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Canron Western's compressed-air upgrade helps build bridges - and more!

Charles Burlet, Canron Western Contractors
Chuck Burlet stands next to a new 100-horsepower compressor installation motivated by BC Hydro incentives and savings.

Most people don't realize how much air it takes to build a bridge. Chuck Burlet knows you can't build one without it. "Air is a primary part of all of the tools we use," says the maintenance chargehand for Canron Western Constructors LP in Delta.

Bridge building is just one aspect of the work done by Canron, part of Supreme Group, the largest privately owned steel fabricator and construction business in Canada. There are nine shops within the Supreme Group, and the steel fabrication operation relies on compressed air. With projects ranging from the new Port Mann Bridge to the Olympic Cauldron, the company has to think about its energy use.

Compressed air sucks up energy

Working with BC Hydro, Canron had a member of the Power Smart Alliance conduct an energy audit. "The primary savings, according to the study, were to establish a plan for the compressor," Burlet says. Previously the company was using an Atlas Copco 150-horse, constant-speed compressor, operating three shifts a day, seven days a week. "These things just roar all day long. The power bills were up at about 14 to 15 grand a month," he says.

After getting the go-ahead from the corporate office, Burlet decided to upgrade to a 100-horsepower, variable-speed model.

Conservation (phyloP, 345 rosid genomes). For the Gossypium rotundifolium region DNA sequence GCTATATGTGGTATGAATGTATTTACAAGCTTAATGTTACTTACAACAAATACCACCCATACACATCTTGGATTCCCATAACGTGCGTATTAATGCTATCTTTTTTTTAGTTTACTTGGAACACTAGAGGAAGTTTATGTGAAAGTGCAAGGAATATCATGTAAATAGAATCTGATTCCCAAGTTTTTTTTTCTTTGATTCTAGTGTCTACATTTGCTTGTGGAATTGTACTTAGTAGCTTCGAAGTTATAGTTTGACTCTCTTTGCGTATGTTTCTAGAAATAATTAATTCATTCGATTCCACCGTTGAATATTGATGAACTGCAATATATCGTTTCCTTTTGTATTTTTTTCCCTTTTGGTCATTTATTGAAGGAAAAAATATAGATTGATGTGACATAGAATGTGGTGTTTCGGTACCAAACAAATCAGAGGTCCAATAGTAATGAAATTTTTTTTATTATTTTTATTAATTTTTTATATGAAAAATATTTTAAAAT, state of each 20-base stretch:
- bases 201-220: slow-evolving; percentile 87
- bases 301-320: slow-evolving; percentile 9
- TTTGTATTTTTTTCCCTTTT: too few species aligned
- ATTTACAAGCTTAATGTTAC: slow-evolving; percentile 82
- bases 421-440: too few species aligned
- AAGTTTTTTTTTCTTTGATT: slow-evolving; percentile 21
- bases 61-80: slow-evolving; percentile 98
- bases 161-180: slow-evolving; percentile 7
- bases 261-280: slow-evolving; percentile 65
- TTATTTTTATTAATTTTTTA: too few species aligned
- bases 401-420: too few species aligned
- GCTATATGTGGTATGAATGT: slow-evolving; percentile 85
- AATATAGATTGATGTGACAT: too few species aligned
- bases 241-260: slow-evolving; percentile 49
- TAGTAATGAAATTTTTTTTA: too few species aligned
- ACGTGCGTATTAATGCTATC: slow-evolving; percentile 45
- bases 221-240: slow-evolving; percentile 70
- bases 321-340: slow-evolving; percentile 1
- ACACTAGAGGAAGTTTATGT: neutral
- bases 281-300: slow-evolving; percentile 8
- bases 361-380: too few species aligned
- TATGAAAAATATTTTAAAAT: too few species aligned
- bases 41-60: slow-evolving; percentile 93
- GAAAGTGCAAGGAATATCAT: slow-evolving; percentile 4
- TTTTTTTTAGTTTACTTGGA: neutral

"Hydro put a meter-monitoring device on there and it substantiated all of our information," Burlet says. "We established that, without even thinking about it, we could take 30% off of our bill."

$52,000 savings even better than expected, with a two-year payback

The new compressor was installed in October 2012, so Burlet says it's too early to get a completely accurate picture of energy savings, but based on bills so far it's been 33 MWh per month, for estimated savings of $52,000 a year.

Burlet says the savings are higher than originally projected, but he isn't surprised. "This compressor runs for the demand of air required, so if air is not required then the motor backs off," he says. "It's not running full-bore all the time."

The installation also allowed the company to keep the former backup compressor for independent use. "We can run two different pressures in tandem for two different utilizations of the air," he says, noting that has made processes more efficient and allows Canron to do more work than before with the same amount of equipment.

"It doesn't surprise me at all that we're over in the amount of savings shown, just because of the way it operates," he says.

Burlet says the total cost of buying and installing the new compressor was about $80,000, and BC Hydro provided a $35,000 rebate through the Self-serve Incentive Program. Because of the nature of Canron's work, installation was done in-house. "There weren't really any other costs incurred, so the savings are going to go straight to the Hydro bill. They're going to be evident right away," Burlet says, adding that the estimated payback will be just over two years.

Canron looks at other ways to improve energy efficiency

As a result of the energy audit, Canron is looking at other ways to improve energy efficiency. It has replaced signage on the north and west of the building to use LED lighting and is considering other lighting upgrades.

The company is also looking at the efficiency of other machinery, such as motors. "I've got a number of very large pieces of equipment here that suck a lot of power," Burlet says.

Burlet notes that there's always some risk when it comes to spending money. But, he says, "It's no different than the age-old home renovation scenario. You have to do your due diligence, do your research, talk to as many people as you can, gather all your information."

With Canron's experience, he says, "It's pretty easy to see why our corporate figureheads looked at the numbers and said 'Give 'er!'"

Learn more about compressed air efficiency